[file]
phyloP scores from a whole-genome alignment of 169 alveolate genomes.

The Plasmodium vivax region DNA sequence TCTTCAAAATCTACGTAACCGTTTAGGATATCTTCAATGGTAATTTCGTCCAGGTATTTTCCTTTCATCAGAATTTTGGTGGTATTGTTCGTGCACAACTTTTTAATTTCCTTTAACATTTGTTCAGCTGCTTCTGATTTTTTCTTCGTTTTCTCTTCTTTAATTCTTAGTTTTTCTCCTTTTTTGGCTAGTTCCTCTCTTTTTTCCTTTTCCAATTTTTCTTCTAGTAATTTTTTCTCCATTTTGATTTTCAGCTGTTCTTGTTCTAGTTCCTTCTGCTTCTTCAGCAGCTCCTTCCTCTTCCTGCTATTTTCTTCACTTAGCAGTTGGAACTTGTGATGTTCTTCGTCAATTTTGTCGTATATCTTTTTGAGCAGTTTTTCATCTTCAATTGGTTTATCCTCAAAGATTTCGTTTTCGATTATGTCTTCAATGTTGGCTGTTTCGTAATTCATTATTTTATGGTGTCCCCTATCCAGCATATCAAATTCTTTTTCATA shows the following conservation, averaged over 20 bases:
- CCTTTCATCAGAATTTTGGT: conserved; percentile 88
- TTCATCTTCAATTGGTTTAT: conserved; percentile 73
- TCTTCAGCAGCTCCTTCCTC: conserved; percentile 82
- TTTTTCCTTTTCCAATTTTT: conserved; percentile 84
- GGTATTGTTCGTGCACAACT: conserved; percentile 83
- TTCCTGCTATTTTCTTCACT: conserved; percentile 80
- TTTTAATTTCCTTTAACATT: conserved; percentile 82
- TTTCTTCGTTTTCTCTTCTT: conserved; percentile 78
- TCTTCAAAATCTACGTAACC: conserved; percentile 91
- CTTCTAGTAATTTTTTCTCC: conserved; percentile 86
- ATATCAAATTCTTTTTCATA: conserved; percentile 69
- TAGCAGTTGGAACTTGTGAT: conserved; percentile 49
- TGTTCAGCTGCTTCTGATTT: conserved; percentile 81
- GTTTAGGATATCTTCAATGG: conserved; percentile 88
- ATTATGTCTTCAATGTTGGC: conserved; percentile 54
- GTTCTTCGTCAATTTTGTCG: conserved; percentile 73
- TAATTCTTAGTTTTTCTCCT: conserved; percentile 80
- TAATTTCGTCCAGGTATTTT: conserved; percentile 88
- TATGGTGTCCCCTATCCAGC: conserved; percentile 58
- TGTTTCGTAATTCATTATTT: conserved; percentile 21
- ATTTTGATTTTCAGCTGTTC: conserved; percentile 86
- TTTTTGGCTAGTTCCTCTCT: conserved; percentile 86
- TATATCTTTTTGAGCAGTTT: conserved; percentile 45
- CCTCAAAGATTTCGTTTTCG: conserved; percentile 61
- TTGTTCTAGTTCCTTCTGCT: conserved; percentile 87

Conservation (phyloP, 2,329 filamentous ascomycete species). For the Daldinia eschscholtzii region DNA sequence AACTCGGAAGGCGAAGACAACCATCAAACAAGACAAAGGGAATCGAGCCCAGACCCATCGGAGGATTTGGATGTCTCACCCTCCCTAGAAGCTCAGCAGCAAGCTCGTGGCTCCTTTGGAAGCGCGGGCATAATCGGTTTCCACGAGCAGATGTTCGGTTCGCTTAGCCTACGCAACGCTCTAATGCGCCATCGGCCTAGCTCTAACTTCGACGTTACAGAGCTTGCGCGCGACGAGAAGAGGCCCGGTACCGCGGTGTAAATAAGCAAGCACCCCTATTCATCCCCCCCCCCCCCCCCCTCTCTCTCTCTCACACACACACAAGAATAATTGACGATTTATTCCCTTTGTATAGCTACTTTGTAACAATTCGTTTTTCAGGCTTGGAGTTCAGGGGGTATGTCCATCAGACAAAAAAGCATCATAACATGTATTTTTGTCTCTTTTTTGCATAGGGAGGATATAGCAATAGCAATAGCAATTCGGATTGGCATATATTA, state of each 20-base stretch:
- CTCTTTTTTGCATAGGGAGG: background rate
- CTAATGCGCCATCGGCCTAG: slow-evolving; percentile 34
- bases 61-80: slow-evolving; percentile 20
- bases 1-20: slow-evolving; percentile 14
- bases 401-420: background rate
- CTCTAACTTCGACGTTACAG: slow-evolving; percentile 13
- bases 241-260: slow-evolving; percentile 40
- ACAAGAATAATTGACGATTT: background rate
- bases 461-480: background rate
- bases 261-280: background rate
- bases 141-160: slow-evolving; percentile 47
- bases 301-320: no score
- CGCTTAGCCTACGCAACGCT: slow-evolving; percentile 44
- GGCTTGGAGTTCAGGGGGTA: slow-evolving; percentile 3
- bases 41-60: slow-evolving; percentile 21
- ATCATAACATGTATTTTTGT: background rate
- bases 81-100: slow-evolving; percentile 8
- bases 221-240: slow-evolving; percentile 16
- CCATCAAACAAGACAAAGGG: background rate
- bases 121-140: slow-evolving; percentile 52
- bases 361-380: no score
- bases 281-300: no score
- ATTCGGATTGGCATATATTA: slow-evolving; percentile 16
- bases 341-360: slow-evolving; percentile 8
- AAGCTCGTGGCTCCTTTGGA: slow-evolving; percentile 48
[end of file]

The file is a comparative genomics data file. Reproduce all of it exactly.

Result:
phyloP scores from a whole-genome alignment of 169 alveolate genomes.

The Plasmodium vivax region DNA sequence TCTTCAAAATCTACGTAACCGTTTAGGATATCTTCAATGGTAATTTCGTCCAGGTATTTTCCTTTCATCAGAATTTTGGTGGTATTGTTCGTGCACAACTTTTTAATTTCCTTTAACATTTGTTCAGCTGCTTCTGATTTTTTCTTCGTTTTCTCTTCTTTAATTCTTAGTTTTTCTCCTTTTTTGGCTAGTTCCTCTCTTTTTTCCTTTTCCAATTTTTCTTCTAGTAATTTTTTCTCCATTTTGATTTTCAGCTGTTCTTGTTCTAGTTCCTTCTGCTTCTTCAGCAGCTCCTTCCTCTTCCTGCTATTTTCTTCACTTAGCAGTTGGAACTTGTGATGTTCTTCGTCAATTTTGTCGTATATCTTTTTGAGCAGTTTTTCATCTTCAATTGGTTTATCCTCAAAGATTTCGTTTTCGATTATGTCTTCAATGTTGGCTGTTTCGTAATTCATTATTTTATGGTGTCCCCTATCCAGCATATCAAATTCTTTTTCATA shows the following conservation, averaged over 20 bases:
- CCTTTCATCAGAATTTTGGT: conserved; percentile 88
- TTCATCTTCAATTGGTTTAT: conserved; percentile 73
- TCTTCAGCAGCTCCTTCCTC: conserved; percentile 82
- TTTTTCCTTTTCCAATTTTT: conserved; percentile 84
- GGTATTGTTCGTGCACAACT: conserved; percentile 83
- TTCCTGCTATTTTCTTCACT: conserved; percentile 80
- TTTTAATTTCCTTTAACATT: conserved; percentile 82
- TTTCTTCGTTTTCTCTTCTT: conserved; percentile 78
- TCTTCAAAATCTACGTAACC: conserved; percentile 91
- CTTCTAGTAATTTTTTCTCC: conserved; percentile 86
- ATATCAAATTCTTTTTCATA: conserved; percentile 69
- TAGCAGTTGGAACTTGTGAT: conserved; percentile 49
- TGTTCAGCTGCTTCTGATTT: conserved; percentile 81
- GTTTAGGATATCTTCAATGG: conserved; percentile 88
- ATTATGTCTTCAATGTTGGC: conserved; percentile 54
- GTTCTTCGTCAATTTTGTCG: conserved; percentile 73
- TAATTCTTAGTTTTTCTCCT: conserved; percentile 80
- TAATTTCGTCCAGGTATTTT: conserved; percentile 88
- TATGGTGTCCCCTATCCAGC: conserved; percentile 58
- TGTTTCGTAATTCATTATTT: conserved; percentile 21
- ATTTTGATTTTCAGCTGTTC: conserved; percentile 86
- TTTTTGGCTAGTTCCTCTCT: conserved; percentile 86
- TATATCTTTTTGAGCAGTTT: conserved; percentile 45
- CCTCAAAGATTTCGTTTTCG: conserved; percentile 61
- TTGTTCTAGTTCCTTCTGCT: conserved; percentile 87

Conservation (phyloP, 2,329 filamentous ascomycete species). For the Daldinia eschscholtzii region DNA sequence AACTCGGAAGGCGAAGACAACCATCAAACAAGACAAAGGGAATCGAGCCCAGACCCATCGGAGGATTTGGATGTCTCACCCTCCCTAGAAGCTCAGCAGCAAGCTCGTGGCTCCTTTGGAAGCGCGGGCATAATCGGTTTCCACGAGCAGATGTTCGGTTCGCTTAGCCTACGCAACGCTCTAATGCGCCATCGGCCTAGCTCTAACTTCGACGTTACAGAGCTTGCGCGCGACGAGAAGAGGCCCGGTACCGCGGTGTAAATAAGCAAGCACCCCTATTCATCCCCCCCCCCCCCCCCCTCTCTCTCTCTCACACACACACAAGAATAATTGACGATTTATTCCCTTTGTATAGCTACTTTGTAACAATTCGTTTTTCAGGCTTGGAGTTCAGGGGGTATGTCCATCAGACAAAAAAGCATCATAACATGTATTTTTGTCTCTTTTTTGCATAGGGAGGATATAGCAATAGCAATAGCAATTCGGATTGGCATATATTA, state of each 20-base stretch:
- CTCTTTTTTGCATAGGGAGG: background rate
- CTAATGCGCCATCGGCCTAG: slow-evolving; percentile 34
- bases 61-80: slow-evolving; percentile 20
- bases 1-20: slow-evolving; percentile 14
- bases 401-420: background rate
- CTCTAACTTCGACGTTACAG: slow-evolving; percentile 13
- bases 241-260: slow-evolving; percentile 40
- ACAAGAATAATTGACGATTT: background rate
- bases 461-480: background rate
- bases 261-280: background rate
- bases 141-160: slow-evolving; percentile 47
- bases 301-320: no score
- CGCTTAGCCTACGCAACGCT: slow-evolving; percentile 44
- GGCTTGGAGTTCAGGGGGTA: slow-evolving; percentile 3
- bases 41-60: slow-evolving; percentile 21
- ATCATAACATGTATTTTTGT: background rate
- bases 81-100: slow-evolving; percentile 8
- bases 221-240: slow-evolving; percentile 16
- CCATCAAACAAGACAAAGGG: background rate
- bases 121-140: slow-evolving; percentile 52
- bases 361-380: no score
- bases 281-300: no score
- ATTCGGATTGGCATATATTA: slow-evolving; percentile 16
- bases 341-360: slow-evolving; percentile 8
- AAGCTCGTGGCTCCTTTGGA: slow-evolving; percentile 48